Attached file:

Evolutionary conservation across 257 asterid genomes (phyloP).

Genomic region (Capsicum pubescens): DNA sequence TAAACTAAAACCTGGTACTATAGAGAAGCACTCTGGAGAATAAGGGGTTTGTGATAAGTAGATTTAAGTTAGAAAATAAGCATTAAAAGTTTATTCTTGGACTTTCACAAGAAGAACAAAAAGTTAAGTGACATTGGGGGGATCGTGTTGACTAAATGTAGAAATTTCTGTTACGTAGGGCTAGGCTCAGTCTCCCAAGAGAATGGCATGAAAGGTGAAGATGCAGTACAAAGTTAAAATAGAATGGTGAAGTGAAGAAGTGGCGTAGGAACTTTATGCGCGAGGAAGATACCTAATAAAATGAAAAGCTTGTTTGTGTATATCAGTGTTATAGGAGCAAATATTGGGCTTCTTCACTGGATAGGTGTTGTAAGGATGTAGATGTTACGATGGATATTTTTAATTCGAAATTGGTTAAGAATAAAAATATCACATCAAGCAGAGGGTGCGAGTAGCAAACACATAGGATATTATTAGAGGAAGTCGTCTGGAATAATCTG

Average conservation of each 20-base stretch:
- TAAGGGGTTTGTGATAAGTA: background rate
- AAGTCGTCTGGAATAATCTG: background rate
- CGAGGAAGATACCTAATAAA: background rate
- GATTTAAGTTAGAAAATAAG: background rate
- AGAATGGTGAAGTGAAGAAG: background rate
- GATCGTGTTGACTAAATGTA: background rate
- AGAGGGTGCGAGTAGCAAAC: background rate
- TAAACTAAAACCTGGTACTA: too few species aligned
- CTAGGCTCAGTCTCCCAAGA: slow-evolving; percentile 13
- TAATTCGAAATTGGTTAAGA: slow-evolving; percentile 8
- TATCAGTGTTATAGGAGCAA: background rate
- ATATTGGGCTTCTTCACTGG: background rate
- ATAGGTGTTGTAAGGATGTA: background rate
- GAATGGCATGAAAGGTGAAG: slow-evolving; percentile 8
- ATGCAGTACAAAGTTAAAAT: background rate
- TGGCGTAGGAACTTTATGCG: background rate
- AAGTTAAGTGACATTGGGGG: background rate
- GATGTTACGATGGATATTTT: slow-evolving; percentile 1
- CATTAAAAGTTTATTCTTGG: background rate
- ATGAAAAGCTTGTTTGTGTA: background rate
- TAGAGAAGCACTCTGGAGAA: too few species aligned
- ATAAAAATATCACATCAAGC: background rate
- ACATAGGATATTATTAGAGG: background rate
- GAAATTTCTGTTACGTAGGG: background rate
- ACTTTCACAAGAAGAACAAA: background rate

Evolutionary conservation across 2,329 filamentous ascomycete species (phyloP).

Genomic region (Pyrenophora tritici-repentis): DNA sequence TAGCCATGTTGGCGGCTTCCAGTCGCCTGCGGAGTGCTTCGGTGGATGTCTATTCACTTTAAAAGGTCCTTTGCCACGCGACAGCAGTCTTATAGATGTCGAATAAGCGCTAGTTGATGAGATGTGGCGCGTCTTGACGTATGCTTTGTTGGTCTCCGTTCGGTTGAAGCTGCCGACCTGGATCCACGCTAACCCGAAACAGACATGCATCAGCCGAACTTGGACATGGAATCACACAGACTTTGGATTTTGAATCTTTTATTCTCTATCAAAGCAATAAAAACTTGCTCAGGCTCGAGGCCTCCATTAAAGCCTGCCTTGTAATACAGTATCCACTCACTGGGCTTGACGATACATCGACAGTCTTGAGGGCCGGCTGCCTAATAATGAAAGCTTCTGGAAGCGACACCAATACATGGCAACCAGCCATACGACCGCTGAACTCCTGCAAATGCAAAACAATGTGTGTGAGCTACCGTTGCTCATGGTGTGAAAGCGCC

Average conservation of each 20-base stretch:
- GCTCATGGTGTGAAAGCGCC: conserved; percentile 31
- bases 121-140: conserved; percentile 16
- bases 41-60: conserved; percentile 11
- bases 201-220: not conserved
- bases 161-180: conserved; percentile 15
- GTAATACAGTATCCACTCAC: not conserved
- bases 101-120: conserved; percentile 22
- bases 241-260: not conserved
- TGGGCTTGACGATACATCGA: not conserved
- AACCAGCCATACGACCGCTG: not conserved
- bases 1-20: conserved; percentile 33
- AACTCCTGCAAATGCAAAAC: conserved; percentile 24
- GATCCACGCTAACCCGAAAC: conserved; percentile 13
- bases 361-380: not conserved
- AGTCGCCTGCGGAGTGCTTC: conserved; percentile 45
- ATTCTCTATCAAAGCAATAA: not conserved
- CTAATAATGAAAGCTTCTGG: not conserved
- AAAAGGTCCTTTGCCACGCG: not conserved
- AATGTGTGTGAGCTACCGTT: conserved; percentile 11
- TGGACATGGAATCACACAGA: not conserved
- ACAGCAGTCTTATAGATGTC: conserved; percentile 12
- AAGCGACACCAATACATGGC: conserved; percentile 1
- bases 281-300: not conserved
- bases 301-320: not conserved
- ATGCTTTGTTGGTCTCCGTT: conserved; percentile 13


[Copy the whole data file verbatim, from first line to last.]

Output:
Evolutionary conservation across 257 asterid genomes (phyloP).

Genomic region (Capsicum pubescens): DNA sequence TAAACTAAAACCTGGTACTATAGAGAAGCACTCTGGAGAATAAGGGGTTTGTGATAAGTAGATTTAAGTTAGAAAATAAGCATTAAAAGTTTATTCTTGGACTTTCACAAGAAGAACAAAAAGTTAAGTGACATTGGGGGGATCGTGTTGACTAAATGTAGAAATTTCTGTTACGTAGGGCTAGGCTCAGTCTCCCAAGAGAATGGCATGAAAGGTGAAGATGCAGTACAAAGTTAAAATAGAATGGTGAAGTGAAGAAGTGGCGTAGGAACTTTATGCGCGAGGAAGATACCTAATAAAATGAAAAGCTTGTTTGTGTATATCAGTGTTATAGGAGCAAATATTGGGCTTCTTCACTGGATAGGTGTTGTAAGGATGTAGATGTTACGATGGATATTTTTAATTCGAAATTGGTTAAGAATAAAAATATCACATCAAGCAGAGGGTGCGAGTAGCAAACACATAGGATATTATTAGAGGAAGTCGTCTGGAATAATCTG

Average conservation of each 20-base stretch:
- TAAGGGGTTTGTGATAAGTA: background rate
- AAGTCGTCTGGAATAATCTG: background rate
- CGAGGAAGATACCTAATAAA: background rate
- GATTTAAGTTAGAAAATAAG: background rate
- AGAATGGTGAAGTGAAGAAG: background rate
- GATCGTGTTGACTAAATGTA: background rate
- AGAGGGTGCGAGTAGCAAAC: background rate
- TAAACTAAAACCTGGTACTA: too few species aligned
- CTAGGCTCAGTCTCCCAAGA: slow-evolving; percentile 13
- TAATTCGAAATTGGTTAAGA: slow-evolving; percentile 8
- TATCAGTGTTATAGGAGCAA: background rate
- ATATTGGGCTTCTTCACTGG: background rate
- ATAGGTGTTGTAAGGATGTA: background rate
- GAATGGCATGAAAGGTGAAG: slow-evolving; percentile 8
- ATGCAGTACAAAGTTAAAAT: background rate
- TGGCGTAGGAACTTTATGCG: background rate
- AAGTTAAGTGACATTGGGGG: background rate
- GATGTTACGATGGATATTTT: slow-evolving; percentile 1
- CATTAAAAGTTTATTCTTGG: background rate
- ATGAAAAGCTTGTTTGTGTA: background rate
- TAGAGAAGCACTCTGGAGAA: too few species aligned
- ATAAAAATATCACATCAAGC: background rate
- ACATAGGATATTATTAGAGG: background rate
- GAAATTTCTGTTACGTAGGG: background rate
- ACTTTCACAAGAAGAACAAA: background rate

Evolutionary conservation across 2,329 filamentous ascomycete species (phyloP).

Genomic region (Pyrenophora tritici-repentis): DNA sequence TAGCCATGTTGGCGGCTTCCAGTCGCCTGCGGAGTGCTTCGGTGGATGTCTATTCACTTTAAAAGGTCCTTTGCCACGCGACAGCAGTCTTATAGATGTCGAATAAGCGCTAGTTGATGAGATGTGGCGCGTCTTGACGTATGCTTTGTTGGTCTCCGTTCGGTTGAAGCTGCCGACCTGGATCCACGCTAACCCGAAACAGACATGCATCAGCCGAACTTGGACATGGAATCACACAGACTTTGGATTTTGAATCTTTTATTCTCTATCAAAGCAATAAAAACTTGCTCAGGCTCGAGGCCTCCATTAAAGCCTGCCTTGTAATACAGTATCCACTCACTGGGCTTGACGATACATCGACAGTCTTGAGGGCCGGCTGCCTAATAATGAAAGCTTCTGGAAGCGACACCAATACATGGCAACCAGCCATACGACCGCTGAACTCCTGCAAATGCAAAACAATGTGTGTGAGCTACCGTTGCTCATGGTGTGAAAGCGCC

Average conservation of each 20-base stretch:
- GCTCATGGTGTGAAAGCGCC: conserved; percentile 31
- bases 121-140: conserved; percentile 16
- bases 41-60: conserved; percentile 11
- bases 201-220: not conserved
- bases 161-180: conserved; percentile 15
- GTAATACAGTATCCACTCAC: not conserved
- bases 101-120: conserved; percentile 22
- bases 241-260: not conserved
- TGGGCTTGACGATACATCGA: not conserved
- AACCAGCCATACGACCGCTG: not conserved
- bases 1-20: conserved; percentile 33
- AACTCCTGCAAATGCAAAAC: conserved; percentile 24
- GATCCACGCTAACCCGAAAC: conserved; percentile 13
- bases 361-380: not conserved
- AGTCGCCTGCGGAGTGCTTC: conserved; percentile 45
- ATTCTCTATCAAAGCAATAA: not conserved
- CTAATAATGAAAGCTTCTGG: not conserved
- AAAAGGTCCTTTGCCACGCG: not conserved
- AATGTGTGTGAGCTACCGTT: conserved; percentile 11
- TGGACATGGAATCACACAGA: not conserved
- ACAGCAGTCTTATAGATGTC: conserved; percentile 12
- AAGCGACACCAATACATGGC: conserved; percentile 1
- bases 281-300: not conserved
- bases 301-320: not conserved
- ATGCTTTGTTGGTCTCCGTT: conserved; percentile 13